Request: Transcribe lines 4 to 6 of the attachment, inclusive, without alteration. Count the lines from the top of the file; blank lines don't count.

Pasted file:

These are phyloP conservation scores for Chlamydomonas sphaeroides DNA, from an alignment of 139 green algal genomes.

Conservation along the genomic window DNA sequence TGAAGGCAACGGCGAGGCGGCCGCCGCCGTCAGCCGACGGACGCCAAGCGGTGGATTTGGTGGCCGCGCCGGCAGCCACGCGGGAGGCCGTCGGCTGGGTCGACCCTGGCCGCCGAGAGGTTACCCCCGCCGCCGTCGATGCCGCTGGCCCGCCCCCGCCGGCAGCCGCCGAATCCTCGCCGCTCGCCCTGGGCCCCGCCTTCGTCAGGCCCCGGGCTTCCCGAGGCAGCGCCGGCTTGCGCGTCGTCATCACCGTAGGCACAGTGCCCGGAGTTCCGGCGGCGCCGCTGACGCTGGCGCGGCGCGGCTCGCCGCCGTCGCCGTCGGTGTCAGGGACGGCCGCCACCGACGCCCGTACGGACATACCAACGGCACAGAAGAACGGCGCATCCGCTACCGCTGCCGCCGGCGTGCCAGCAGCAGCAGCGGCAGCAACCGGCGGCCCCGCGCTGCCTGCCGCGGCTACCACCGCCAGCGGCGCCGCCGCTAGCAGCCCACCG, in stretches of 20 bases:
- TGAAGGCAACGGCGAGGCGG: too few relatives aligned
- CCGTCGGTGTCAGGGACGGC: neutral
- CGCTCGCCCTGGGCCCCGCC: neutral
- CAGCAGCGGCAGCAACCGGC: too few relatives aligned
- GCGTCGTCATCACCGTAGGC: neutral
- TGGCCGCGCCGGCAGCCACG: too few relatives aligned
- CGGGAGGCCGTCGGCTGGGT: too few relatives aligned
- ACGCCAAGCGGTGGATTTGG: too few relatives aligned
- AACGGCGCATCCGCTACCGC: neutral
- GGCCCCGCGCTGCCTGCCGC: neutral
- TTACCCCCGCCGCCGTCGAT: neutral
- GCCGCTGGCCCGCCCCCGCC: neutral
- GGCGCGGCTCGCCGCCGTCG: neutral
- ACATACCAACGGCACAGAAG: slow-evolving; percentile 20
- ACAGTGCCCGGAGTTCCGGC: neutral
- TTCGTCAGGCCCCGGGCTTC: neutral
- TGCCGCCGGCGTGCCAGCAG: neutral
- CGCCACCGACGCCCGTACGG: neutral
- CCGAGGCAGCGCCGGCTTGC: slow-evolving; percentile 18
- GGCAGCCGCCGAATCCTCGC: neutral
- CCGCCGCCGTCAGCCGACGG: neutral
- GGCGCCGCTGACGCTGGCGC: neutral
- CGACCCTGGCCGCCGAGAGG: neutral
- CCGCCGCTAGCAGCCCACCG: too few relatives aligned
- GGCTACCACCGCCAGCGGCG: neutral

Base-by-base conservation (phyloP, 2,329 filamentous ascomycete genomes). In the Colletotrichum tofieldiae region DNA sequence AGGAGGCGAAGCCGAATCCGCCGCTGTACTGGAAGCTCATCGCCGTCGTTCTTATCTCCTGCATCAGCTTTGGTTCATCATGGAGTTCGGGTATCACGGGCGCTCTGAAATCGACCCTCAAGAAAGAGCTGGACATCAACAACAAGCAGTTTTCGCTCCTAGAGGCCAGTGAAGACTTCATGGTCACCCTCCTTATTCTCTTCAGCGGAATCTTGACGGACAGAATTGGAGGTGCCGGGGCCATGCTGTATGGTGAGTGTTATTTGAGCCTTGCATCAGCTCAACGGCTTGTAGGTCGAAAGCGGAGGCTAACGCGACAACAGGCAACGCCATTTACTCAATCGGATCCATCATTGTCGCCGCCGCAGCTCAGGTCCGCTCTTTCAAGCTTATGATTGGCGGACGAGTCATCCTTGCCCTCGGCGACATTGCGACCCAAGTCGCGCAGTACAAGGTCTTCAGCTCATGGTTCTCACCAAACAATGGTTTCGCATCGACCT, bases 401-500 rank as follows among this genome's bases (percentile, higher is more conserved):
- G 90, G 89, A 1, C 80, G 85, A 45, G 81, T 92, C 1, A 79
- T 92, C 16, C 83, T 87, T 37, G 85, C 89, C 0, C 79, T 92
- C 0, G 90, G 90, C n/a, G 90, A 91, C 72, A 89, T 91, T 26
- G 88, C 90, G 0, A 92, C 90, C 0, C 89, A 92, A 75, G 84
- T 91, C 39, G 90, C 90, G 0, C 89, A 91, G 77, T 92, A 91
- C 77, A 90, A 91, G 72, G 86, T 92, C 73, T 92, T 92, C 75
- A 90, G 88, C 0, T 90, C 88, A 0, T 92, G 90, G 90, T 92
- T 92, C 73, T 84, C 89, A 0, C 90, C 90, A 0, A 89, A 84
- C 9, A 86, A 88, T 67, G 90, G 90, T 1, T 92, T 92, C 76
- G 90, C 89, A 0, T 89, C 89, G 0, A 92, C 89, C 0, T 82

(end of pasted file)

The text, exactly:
- CCGTCGGTGTCAGGGACGGC: neutral
- CGCTCGCCCTGGGCCCCGCC: neutral
- CAGCAGCGGCAGCAACCGGC: too few relatives aligned